Someone who identifies as transgender is a person who strongly and persistently feels one’s gender identity does not match with their biologically assigned sex. Gender-expansive is a broad term to describe a person who identifies other than their assigned gender. There are children who clearly identify as the opposite sex from their assigned gender. For example, a biologically born boy identifies himself as a girl, or a biologically born girl who identifies herself as a boy. There are also some children who do not identify themselves as either male or female, which we refer to as gender non-binary. Many children and adolescents explore their own gender identity and sexual orientation more openly these days. Therefore, we should not conclude your child is a transgender by their one comment or an ambiguous behavior. It might take some time for them to understand themselves, which is totally OK. If your child expresses gender identity issues and his/her daily activities are restricted by them, it is recommended that you should consult with a professional who is familiar with transgender issues.
What is Gender Dysphoria?
Gender dysphoria is a deep discomfort and/or distress about the gender that they were born with because it does not match with their gender identity. It is often triggered by an event or a situation that reminds them of their sex and their unmatched gender identity, such as gym class, girl scout/boy scout activities, clothes shopping and comments from family and peers. The symptoms include acute depression, social anxiety, panic attacks, fatigue, poor concentration, suicide ideation, and etc. If the symptoms are severe, they can restrict a child’s daily activities. The study shows “one out of 6 students (grade9-12) seriously considered suicide in the past year, and the suicide attempt rate of transgender adults in a lifetime is approximately 40 %, which is much higher than average (The Trevor Project 2019.) Because the trigger is related to gender identity, once a child is in treatment for transgender issues, the symptoms can be alleviated significantly.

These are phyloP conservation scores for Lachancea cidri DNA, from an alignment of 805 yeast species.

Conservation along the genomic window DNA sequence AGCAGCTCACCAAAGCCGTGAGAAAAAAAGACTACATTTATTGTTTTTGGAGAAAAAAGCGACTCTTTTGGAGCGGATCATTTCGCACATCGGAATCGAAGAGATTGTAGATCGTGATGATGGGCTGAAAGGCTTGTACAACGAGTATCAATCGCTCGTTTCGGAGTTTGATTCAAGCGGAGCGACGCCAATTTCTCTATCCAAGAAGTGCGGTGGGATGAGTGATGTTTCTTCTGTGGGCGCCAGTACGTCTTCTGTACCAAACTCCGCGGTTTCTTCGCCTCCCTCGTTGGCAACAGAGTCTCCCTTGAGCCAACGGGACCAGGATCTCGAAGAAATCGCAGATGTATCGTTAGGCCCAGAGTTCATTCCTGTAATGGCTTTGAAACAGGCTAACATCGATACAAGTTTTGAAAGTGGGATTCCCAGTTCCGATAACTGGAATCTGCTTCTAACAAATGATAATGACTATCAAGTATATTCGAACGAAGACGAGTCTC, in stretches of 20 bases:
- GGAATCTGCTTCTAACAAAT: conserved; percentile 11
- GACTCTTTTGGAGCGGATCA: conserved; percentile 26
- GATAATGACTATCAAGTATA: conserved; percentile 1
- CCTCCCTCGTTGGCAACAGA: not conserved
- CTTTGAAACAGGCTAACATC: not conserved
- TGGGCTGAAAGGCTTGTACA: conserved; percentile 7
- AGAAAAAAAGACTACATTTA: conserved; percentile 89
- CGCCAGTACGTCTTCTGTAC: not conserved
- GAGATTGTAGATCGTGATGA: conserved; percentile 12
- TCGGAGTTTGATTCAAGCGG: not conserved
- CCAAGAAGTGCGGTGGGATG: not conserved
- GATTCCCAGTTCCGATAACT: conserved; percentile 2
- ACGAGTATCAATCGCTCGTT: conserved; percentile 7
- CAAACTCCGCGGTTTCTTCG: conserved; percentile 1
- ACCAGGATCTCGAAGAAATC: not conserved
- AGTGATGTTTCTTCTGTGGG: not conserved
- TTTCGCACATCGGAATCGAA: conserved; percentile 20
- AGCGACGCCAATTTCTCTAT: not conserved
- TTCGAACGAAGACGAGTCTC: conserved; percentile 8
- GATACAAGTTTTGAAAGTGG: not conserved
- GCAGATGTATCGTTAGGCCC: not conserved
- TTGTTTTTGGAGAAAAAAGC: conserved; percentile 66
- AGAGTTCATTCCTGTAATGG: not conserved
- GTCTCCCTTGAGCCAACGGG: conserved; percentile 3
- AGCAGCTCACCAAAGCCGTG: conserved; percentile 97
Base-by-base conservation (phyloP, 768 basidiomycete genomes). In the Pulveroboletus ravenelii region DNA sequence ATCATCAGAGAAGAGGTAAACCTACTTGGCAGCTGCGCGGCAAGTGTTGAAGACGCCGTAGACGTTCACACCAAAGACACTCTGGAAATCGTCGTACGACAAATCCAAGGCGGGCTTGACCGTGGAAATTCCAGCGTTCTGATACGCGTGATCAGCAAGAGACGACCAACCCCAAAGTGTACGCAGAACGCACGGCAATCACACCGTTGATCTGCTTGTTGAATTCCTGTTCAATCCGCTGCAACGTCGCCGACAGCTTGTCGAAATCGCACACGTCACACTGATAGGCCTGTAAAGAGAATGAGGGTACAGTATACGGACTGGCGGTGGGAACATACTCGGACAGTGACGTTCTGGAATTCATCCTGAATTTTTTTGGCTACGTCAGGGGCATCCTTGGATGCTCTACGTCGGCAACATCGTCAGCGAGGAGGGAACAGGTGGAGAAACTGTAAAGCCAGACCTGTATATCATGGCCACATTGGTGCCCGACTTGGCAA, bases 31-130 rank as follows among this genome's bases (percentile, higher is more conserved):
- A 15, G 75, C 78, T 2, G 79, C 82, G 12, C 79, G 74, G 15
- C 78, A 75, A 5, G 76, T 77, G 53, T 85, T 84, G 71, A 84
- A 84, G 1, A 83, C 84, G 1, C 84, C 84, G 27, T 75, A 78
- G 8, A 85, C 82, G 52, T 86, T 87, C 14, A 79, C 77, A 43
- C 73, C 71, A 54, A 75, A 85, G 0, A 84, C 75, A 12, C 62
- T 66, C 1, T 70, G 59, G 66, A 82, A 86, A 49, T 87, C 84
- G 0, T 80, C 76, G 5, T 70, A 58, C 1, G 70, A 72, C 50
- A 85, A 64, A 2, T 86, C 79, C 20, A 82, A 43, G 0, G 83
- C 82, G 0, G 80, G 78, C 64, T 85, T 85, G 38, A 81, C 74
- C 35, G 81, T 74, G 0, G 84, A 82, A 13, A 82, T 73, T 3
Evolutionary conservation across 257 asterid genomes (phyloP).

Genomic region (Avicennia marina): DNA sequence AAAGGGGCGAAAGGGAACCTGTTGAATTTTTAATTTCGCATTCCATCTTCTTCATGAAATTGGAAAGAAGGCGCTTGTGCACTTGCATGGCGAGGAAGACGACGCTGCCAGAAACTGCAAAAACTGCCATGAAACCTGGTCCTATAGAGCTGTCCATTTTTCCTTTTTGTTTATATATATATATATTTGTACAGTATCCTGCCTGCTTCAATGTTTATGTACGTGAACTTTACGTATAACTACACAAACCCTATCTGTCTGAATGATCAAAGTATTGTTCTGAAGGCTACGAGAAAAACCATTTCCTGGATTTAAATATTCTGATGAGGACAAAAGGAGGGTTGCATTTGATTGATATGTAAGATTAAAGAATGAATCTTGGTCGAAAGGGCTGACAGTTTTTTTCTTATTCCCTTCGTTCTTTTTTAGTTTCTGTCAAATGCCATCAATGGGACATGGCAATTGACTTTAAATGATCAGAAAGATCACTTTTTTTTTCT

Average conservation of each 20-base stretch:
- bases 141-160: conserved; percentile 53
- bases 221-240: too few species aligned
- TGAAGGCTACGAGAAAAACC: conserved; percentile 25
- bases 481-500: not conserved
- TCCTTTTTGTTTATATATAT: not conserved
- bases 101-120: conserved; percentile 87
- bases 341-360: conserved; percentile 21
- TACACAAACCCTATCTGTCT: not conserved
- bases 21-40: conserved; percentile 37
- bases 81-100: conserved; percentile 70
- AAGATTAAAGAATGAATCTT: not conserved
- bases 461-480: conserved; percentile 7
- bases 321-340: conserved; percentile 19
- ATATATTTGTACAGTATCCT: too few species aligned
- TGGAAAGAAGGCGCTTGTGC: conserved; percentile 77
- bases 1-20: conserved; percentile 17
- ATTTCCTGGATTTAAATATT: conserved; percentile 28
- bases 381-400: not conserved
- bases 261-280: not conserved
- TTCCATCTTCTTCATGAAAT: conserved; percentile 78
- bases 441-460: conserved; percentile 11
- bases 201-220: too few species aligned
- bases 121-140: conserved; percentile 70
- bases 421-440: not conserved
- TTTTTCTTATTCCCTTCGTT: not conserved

The common symptoms and behaviors of transgender youth are the following;
- Be upset with comments about their gender, such as “You’re a good boy!” “You’re pretty/beautiful.”
- Avoid looking at themselves in a mirror
- Have a desire to take a shower in the dark/or avoiding taking a shower
- Ask you to call them with a different name that is common for the opposite sex or a gender neutral name
- Get upset being called their name or referred to by their sex
- Try to hide certain body parts — dislike to going to beach/pool, wearing baggy clothes that hide their body.
- Express a desire to use a bathroom for the opposite sex
- Try to lower/raise the pitch of their natural voice Having poor body image/ eating issues
- Have a desire to cross dress
- Have a desire to wear a binder or a packer
The Cause of Transgender
The cause of transgender is still unknown. However, there are some studies that have tried to figure it out. Some theories explain how hormone levels in the uterus might caused transgender identity. (Between the (Gender) Lines: the Science of Transgender Identity. http://sitn.hms.harvard.edu/flash/2016/gender-lines-science-transgender-identity/. ) Parenting and environment won’t cause a child to be transgender. There are several theories of what the cause might be, but for an effective treatment, it is more important to alleviate a child’s problems and issues rather than finding out the actual causation.